Many NYCHA buildings have broken locks, audit says

New York City Comptroller Brad Lander says the city has "to do better" when it comes to securing the entrances to the apartment complexes run by NYCHA, the city's public housing authority.

Almost 58% of the entrance doors to NYCHA buildings either had a broken lock or were just plain left open, according to a new audit conducted by Lander's office. And that is more than double what a similar audit found in 2018.

"People don't feel safe and secure in their homes," Lander said. 

His office looked at two-thirds of NYCHA's more than 300 developments. Lander said he personally went on many of the site visits. He described the Unity Houses in Brooklyn.

"There's eight main building entry doors in that development — and what I found was that seven of them did not lock or close," Lander said.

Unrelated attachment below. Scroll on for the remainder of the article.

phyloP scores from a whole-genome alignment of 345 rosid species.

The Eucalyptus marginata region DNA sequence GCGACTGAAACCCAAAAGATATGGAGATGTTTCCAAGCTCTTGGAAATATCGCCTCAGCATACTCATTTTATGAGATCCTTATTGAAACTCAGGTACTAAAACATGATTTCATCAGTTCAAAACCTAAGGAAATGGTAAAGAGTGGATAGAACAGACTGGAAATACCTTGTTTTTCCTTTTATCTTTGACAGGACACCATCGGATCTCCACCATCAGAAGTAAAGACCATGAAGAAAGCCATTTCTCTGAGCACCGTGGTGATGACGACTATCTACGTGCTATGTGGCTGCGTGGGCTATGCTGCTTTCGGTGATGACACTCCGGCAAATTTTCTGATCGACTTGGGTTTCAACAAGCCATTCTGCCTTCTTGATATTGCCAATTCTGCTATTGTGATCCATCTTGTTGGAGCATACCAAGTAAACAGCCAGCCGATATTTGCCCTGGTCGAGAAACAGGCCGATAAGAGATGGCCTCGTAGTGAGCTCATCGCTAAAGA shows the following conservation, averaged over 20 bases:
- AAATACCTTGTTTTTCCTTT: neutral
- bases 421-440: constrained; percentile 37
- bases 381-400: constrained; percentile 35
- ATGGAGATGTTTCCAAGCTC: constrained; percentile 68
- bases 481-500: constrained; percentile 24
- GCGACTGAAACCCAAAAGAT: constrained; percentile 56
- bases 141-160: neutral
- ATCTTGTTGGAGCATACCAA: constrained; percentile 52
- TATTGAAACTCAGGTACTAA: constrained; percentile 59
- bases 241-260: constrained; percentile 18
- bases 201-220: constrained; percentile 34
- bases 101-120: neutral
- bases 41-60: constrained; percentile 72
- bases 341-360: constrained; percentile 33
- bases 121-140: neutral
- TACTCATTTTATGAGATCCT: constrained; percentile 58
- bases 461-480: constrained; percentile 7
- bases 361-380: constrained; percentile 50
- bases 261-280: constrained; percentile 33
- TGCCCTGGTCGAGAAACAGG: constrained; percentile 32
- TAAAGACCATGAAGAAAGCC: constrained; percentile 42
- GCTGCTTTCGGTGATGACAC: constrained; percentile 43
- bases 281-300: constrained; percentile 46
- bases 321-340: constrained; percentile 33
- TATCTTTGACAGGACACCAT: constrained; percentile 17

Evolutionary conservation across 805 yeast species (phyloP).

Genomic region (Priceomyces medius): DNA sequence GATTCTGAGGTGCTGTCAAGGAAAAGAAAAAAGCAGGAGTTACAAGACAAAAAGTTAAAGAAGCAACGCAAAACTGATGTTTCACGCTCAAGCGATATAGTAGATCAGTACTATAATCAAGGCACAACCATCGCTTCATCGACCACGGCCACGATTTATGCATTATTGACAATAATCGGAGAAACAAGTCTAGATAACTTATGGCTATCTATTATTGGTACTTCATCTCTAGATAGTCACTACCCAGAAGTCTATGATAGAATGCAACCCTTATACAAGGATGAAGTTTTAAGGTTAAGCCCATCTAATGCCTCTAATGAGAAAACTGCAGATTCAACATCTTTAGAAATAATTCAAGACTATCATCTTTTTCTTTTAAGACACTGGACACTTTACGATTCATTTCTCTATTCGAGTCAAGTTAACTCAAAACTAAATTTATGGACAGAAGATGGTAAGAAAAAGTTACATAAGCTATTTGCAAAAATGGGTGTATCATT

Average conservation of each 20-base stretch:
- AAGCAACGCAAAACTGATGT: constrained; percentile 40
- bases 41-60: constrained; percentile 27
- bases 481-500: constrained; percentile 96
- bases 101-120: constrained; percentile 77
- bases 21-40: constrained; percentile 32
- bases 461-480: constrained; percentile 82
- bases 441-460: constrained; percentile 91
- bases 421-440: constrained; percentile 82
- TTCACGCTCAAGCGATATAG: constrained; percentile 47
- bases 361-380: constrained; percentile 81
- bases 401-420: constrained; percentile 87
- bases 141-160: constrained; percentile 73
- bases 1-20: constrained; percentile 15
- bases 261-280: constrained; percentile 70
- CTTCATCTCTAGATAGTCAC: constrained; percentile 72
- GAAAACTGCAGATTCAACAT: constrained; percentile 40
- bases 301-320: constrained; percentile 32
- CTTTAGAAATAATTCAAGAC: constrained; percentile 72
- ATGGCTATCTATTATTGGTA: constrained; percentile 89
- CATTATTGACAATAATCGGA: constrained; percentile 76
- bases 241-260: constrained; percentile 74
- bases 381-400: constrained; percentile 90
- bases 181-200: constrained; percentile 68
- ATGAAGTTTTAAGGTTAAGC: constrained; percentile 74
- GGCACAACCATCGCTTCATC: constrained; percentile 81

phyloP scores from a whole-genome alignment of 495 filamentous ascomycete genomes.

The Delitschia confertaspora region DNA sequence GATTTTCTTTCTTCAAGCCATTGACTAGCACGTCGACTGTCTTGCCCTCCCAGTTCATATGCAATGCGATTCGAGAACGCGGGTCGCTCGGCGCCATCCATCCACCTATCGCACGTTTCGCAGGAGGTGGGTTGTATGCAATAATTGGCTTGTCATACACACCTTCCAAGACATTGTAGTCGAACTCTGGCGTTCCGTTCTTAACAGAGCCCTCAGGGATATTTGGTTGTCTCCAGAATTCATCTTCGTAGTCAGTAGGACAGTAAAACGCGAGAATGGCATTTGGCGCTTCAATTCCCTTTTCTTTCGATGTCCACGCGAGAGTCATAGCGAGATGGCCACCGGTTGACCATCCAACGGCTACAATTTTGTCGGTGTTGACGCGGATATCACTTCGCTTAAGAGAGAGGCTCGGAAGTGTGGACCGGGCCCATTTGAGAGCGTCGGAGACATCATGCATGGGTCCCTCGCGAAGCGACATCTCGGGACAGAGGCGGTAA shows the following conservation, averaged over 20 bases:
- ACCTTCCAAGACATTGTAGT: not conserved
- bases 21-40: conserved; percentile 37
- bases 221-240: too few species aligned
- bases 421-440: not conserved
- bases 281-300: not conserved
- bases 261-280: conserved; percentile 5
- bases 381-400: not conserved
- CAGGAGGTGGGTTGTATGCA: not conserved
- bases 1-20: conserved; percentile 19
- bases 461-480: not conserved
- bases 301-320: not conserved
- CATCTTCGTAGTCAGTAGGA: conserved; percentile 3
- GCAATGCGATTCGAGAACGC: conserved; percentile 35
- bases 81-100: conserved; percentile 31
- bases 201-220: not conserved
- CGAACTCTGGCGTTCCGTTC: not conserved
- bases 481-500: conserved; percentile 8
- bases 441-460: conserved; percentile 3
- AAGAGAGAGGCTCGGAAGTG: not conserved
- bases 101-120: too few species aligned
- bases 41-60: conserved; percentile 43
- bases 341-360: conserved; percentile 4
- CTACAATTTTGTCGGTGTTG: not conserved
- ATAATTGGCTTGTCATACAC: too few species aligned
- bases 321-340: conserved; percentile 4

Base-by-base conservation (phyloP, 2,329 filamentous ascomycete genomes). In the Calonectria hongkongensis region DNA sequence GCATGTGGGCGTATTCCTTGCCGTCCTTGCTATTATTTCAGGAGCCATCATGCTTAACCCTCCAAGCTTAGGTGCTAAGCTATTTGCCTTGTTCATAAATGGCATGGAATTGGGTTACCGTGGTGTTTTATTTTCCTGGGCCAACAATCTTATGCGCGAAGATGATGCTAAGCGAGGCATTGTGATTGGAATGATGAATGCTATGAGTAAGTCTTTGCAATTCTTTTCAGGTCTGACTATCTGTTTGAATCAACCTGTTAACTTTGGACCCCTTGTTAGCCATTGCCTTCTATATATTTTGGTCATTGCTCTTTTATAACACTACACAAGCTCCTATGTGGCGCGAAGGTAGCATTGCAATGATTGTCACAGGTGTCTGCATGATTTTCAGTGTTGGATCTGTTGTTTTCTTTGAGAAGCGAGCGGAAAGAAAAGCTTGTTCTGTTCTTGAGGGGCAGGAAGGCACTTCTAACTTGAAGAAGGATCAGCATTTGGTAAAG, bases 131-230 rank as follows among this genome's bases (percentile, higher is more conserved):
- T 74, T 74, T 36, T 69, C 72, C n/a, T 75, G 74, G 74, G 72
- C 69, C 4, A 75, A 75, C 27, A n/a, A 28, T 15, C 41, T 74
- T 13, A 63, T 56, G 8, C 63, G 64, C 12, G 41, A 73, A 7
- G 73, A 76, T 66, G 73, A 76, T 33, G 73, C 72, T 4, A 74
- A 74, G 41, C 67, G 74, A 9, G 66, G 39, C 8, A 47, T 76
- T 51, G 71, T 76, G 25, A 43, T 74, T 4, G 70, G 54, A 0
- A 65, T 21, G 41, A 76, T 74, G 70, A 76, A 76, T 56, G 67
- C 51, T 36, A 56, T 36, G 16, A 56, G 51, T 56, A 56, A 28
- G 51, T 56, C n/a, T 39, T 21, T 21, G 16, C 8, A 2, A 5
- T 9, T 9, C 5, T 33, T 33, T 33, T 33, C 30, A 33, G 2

Overall, the audit found that 37% of buildings had at least one entrance door left open and 40% had at least one door with broken locks. 

We asked NYCHA residents at the George Washington Houses in East Harlem how often they need their keys to get inside their building. 

"Never," said one woman. 

"We haven't in years," said another. 

"Coming here, sometimes I feel a little nervous," a woman who often visits the complex told us. "Something needs to be done, really."

FOX 5 NY asked NYCHA if the agency plan to make any changes, and if so, when. 

"NYCHA takes the safety and security of residents very seriously and will work to repair all of the broken doors and building locks identified in this report," the agency said in a statement to FOX 5 NY.